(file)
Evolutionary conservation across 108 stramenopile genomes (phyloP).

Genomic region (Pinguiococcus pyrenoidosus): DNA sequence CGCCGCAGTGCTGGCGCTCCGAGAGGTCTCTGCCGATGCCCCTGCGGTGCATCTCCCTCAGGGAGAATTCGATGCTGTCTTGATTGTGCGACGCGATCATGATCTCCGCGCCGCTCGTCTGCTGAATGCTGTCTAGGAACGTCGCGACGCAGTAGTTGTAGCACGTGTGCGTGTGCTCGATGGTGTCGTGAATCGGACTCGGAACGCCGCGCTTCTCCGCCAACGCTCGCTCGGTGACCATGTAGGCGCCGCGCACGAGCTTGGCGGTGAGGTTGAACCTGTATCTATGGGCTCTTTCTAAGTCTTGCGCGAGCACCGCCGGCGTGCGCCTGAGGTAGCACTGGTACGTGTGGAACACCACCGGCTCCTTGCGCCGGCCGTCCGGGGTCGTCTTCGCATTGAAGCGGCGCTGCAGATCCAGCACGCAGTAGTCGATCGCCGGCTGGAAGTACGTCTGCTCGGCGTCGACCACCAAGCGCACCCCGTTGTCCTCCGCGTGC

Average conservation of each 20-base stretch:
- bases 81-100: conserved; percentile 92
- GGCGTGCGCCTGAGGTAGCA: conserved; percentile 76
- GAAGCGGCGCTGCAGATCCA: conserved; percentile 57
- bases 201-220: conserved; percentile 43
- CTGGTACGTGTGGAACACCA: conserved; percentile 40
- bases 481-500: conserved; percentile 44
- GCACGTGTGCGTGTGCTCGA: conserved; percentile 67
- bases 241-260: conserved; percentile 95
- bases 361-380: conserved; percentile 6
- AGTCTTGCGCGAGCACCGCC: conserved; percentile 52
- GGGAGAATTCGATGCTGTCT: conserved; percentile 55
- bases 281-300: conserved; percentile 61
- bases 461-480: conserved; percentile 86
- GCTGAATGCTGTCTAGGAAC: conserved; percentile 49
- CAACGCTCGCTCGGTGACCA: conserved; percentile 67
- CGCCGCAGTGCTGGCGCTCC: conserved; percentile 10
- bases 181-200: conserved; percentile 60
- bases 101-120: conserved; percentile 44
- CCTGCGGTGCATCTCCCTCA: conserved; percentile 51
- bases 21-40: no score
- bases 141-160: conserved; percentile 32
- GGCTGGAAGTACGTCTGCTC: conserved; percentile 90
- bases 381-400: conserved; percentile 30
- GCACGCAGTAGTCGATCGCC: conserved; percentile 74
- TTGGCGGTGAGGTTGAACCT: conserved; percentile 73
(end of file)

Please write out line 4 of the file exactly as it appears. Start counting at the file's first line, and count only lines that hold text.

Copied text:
- bases 81-100: conserved; percentile 92